the rise of market exchange economies in Europe. They were extraction points designed to house a
European elite, particularly in the absence of European settler colonies and direct rule. This precluded
significant investment in urban infrastructure and housing. This historical legacy is evident in the exportdriven, path dependent economies of former European colonies. Industrial production was discouraged.
Fox contends that “urban underdevelopment has proven politically and economically beneficial to a wide
range of actors in African cities”, hence its persistence. Underdevelopment was compounded by misguided
anti-urbanization policies in international development discourse, limiting investment in urban infrastructure
and actively discouraging rural-urban migration, which arose during the same period as unprecedented
levels of urbanization were occurring on the continent. In his recent article, Fox positively correlates “legal



fragmentation in the colonial era… with contemporary slum incidence” (see the article for a statistical
analysis of these historical data). Colonial legacies, instead of uneven modernization, account for the
historical roots and contemporary persistence of slums.

Roy (2005) posits that "dealing with informality requires recognizing the "right to the city"—claims and
appropriations that do not fit neatly into the ownership model of property. [She] argues that such issues
are of relevance not only in Third World contexts but also to American planners concerned with distributive
justice." This is the most overlooked cause of slums. As Roy (2011) terms it, slum settlements can be
understood within the context of “subaltern urbanism”; the slum “as a terrain of habitation, livelihood, selforganization and politics.” This analysis does not preclude other explanations, and in some ways is the
most straightforward. Slum dwellers are not simply inanimate objects simultaneously tossed about by
market forces and entrenched in poverty, but communities of agency, practicing a politics that defies the
hegemonic “ownership model of property.” Instead of backwards, hopelessly poor peasants stuck in slums,
or alternately slumdog heroes who embody the entrepreneurial spirit, slum dwellers are practitioners of a
new urban politics in which they challenge the right to exclude embedded in the ownership of property
model. This analysis fundamentally breaks with the traditional view that separates the formal from the
informal, firmly situating slum dwellers as important actors in the era of urbanization. This provides an
explanation of a different flavor. Slums then are not simply symptoms of modernization, but politically
contested territories that exist because those who live there advocate for their persistence. This also
disentangles the poverty justification for infrastructure and income poor settlements from the analysis. A
slum is not therefore simply defined as a node of poverty. The contestation of urban space posited by
informal slum and squatter settlements poses the fundamental question at the heart of contemporary urban
development: “what sorts of markets are at work in our cities and how [do] they shape or limit affordability”
(Roy 2005)?





Population growth, rapid urbanization, urban labor markets, and institutional impediments like lack of
formal title all indirectly rely on the traditional rationale for slums: poverty in and of itself is sufficient
explanation. The more people there are as wage rates rise in cities, the more who will migrate and stay.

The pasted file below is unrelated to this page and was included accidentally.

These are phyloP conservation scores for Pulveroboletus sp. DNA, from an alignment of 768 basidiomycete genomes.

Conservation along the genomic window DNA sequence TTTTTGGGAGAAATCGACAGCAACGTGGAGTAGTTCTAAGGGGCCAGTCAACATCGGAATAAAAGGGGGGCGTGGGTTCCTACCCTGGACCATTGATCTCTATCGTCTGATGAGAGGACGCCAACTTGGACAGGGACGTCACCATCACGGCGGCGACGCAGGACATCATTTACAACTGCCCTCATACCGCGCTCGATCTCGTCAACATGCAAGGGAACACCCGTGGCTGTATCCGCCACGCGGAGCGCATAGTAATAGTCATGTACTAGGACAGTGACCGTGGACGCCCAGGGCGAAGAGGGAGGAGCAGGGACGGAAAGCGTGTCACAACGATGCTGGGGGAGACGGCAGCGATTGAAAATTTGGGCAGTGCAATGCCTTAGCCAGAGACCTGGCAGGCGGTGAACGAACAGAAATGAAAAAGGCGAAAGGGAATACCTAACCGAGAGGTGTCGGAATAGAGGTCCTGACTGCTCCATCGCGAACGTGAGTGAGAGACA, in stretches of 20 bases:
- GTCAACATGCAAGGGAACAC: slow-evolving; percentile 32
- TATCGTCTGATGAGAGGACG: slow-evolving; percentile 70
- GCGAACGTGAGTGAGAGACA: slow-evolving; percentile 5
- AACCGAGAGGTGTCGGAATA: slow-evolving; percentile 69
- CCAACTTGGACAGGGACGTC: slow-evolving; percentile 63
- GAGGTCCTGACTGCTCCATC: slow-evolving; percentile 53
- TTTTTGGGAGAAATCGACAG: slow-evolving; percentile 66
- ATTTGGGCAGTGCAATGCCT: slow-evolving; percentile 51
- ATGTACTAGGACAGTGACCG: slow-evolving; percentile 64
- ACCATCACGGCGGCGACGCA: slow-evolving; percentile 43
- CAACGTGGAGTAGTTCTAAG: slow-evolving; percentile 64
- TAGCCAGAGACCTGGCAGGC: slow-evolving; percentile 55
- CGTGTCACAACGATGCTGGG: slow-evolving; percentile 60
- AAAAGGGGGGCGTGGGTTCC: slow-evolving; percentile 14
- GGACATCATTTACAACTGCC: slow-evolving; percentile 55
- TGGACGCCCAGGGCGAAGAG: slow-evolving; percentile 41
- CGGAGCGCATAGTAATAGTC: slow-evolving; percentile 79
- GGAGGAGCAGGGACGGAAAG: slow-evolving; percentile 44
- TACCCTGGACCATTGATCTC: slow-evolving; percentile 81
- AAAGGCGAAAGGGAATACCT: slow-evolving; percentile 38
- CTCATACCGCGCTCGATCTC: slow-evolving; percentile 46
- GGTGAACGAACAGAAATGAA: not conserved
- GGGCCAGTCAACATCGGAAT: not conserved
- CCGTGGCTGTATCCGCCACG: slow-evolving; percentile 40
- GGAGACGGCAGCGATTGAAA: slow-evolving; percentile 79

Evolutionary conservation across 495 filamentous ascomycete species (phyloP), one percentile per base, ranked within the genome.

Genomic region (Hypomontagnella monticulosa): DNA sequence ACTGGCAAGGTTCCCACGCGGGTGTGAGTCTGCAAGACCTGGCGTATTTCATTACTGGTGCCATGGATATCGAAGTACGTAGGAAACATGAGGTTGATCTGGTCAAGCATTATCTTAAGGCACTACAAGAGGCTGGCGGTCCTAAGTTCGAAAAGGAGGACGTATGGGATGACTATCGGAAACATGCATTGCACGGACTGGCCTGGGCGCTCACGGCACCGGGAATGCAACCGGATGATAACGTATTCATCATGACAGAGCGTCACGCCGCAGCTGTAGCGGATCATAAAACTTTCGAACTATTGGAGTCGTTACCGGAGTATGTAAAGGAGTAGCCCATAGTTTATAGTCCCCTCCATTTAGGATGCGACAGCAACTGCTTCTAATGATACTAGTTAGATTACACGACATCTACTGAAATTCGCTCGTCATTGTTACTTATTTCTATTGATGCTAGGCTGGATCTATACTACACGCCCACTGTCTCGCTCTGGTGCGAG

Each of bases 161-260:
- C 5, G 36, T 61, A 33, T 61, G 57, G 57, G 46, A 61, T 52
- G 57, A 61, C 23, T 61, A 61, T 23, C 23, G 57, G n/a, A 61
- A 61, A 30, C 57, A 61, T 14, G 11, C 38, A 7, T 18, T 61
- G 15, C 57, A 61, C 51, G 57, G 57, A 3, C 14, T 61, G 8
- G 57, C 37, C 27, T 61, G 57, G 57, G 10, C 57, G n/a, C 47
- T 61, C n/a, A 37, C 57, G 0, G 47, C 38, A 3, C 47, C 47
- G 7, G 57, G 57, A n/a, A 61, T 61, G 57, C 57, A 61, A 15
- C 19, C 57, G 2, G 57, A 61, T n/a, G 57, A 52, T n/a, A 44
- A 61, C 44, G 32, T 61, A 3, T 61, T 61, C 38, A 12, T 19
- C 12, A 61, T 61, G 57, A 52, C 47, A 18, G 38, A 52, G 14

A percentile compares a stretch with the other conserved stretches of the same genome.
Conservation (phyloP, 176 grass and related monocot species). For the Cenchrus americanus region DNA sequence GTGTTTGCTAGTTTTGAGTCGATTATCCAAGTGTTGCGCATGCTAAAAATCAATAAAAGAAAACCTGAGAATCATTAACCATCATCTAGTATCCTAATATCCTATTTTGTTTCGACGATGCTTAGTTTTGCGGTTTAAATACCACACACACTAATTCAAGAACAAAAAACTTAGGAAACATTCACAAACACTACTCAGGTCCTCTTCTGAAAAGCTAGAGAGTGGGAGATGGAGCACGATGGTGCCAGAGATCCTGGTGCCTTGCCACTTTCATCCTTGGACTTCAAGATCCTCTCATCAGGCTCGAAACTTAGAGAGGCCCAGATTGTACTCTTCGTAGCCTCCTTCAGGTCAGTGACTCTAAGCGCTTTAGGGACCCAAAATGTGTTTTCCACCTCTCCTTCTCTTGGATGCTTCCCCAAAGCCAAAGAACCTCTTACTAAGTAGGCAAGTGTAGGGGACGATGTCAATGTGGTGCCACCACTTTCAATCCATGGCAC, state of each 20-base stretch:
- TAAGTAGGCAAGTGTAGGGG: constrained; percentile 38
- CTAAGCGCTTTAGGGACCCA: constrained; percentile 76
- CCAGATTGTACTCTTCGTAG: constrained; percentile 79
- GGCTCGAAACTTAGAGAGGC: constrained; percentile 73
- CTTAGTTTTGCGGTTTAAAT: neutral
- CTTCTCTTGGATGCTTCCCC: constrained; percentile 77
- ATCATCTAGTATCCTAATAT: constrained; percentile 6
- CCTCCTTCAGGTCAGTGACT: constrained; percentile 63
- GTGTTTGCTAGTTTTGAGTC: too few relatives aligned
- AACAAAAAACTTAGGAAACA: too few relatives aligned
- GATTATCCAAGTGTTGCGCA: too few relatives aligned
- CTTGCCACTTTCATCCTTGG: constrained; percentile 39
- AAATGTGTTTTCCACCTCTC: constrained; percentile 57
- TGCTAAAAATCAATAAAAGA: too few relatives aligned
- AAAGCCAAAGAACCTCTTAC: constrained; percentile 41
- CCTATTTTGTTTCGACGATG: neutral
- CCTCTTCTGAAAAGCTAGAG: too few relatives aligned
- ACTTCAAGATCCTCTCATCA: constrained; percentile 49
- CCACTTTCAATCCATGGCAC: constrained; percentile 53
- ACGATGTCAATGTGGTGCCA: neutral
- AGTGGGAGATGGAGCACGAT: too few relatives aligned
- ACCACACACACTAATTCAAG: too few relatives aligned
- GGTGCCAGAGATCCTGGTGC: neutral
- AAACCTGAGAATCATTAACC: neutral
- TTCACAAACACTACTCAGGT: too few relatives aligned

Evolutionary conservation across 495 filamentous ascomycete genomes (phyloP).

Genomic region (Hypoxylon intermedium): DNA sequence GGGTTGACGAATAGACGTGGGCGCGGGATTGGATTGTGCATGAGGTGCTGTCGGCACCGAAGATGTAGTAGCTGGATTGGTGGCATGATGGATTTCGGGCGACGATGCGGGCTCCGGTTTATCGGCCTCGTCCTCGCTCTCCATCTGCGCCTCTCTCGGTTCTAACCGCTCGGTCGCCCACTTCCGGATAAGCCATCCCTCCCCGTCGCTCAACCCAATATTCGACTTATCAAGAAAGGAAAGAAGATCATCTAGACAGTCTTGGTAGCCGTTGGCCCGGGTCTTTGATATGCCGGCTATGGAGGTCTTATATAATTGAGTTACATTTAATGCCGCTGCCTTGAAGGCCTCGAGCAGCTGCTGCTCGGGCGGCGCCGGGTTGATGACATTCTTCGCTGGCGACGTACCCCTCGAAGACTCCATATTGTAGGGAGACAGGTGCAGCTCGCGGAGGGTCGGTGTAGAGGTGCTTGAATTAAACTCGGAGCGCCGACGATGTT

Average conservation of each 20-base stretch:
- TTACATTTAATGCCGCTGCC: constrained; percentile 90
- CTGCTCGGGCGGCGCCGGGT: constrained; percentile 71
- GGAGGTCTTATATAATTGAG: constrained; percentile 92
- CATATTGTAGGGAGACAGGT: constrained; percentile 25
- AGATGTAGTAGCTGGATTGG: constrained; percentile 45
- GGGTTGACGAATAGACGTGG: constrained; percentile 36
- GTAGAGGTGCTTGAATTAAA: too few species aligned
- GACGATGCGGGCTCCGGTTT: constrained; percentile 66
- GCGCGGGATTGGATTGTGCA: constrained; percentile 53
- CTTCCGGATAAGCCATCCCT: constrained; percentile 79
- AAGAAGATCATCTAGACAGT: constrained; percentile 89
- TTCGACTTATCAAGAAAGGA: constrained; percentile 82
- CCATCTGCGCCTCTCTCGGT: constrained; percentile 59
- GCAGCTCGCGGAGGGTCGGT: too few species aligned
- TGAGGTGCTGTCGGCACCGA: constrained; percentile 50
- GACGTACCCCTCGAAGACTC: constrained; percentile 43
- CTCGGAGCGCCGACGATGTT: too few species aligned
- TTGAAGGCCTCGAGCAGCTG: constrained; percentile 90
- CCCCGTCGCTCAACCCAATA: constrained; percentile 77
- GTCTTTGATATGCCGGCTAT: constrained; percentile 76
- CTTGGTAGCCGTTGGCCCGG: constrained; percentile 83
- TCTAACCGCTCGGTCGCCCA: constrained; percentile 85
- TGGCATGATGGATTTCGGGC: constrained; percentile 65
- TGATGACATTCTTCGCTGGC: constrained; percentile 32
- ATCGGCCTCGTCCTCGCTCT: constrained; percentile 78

Without legal title, real property markets cannot function efficiently. Their simple existence, outside the
bounds of the formal or respectable city, renders a certain segment of the population poor. And the poor
live in slums. Slums are a cancer which we are inadequately equipped to deal with, instead of the
consequences of historical and political processes. The argument is summed up by Stokes (1962): "To the
extent that poverty and lack of "ability" become socially synonymous, the problem of the elimination of the
slum of "despair" becomes more and more like that of a disease requiring a therapy which we have not yet
worked out."

As counterpoint to these simple explanations, which do not recognize poor people as political actors, Roy
(2005) writes: “Informality [and public space in American cities] indicates that the question of to whom
things belong can have multiple and contested answers.” Planners, therefore, cannot simply concern
themselves with the formality and order of land use and “exchange value of the right to property.” A right
to the city, instead of property, is what is at stake. And in the switch from exchange value to use value
concerns, slums can cease to be slums, and in their place we can make out the heterogeneous settlements,
neighborhoods, and urban districts that they are, formed by multiple histories and trajectories. In this
context, prescriptive, de Soto-like anti-poverty or informality policies have no place. Instead, the right to
space, services, and respect must be negotiated.





Davis, Mike. 2007. Planet of Slums. Verso.
Fox, Sean. 2014. “The Political Economy of Slums: Theory and Evidence from Sub-Saharan Africa.” World

Development 54: 191–203. doi:10.1016/j.worlddev.2013.08.005.
Gans, Herbert J. 1982. Urban Villagers, Rev & Exp Ed. Simon and Schuster.
Gilbert, Alan. 2009. “Extreme Thinking About Slums and Slum Dwellers: A Critique.” SAIS Review 29 (1):
35–48. doi:10.1353/sais.0.0031.
Neuwirth, Robert. 2006. Shadow Cities: A Billion Squatters, a New Urban World. Routledge.
Roy, Ananya. 2005. “Urban Informality: Toward an Epistemology of Planning.” Journal of the American

Planning Association 71 (2): 147–58.
———. 2011. “Slumdog Cities: Rethinking Subaltern Urbanism.” International Journal of Urban and

Regional Research 35 (2): 223–38. doi:10.1111/j.1468-2427.2011.01051.x.
Seeley, John R. 1959. “The Slum: Its Nature, Use, and Users.” Journal of the American Institute of

Planners 25 (1): 7–14. doi:10.1080/01944365908978293.
Stokes, Charles J. 1962. “A Theory of Slums.” Land Economics 38 (3): 187–97.
United Nations Human Settlements Programme (UN-HABITAT). 2003. The Challenge of Slums: Global

Report on Human Settlements, 2003. London ; Sterling, VA: Earthscan Publications.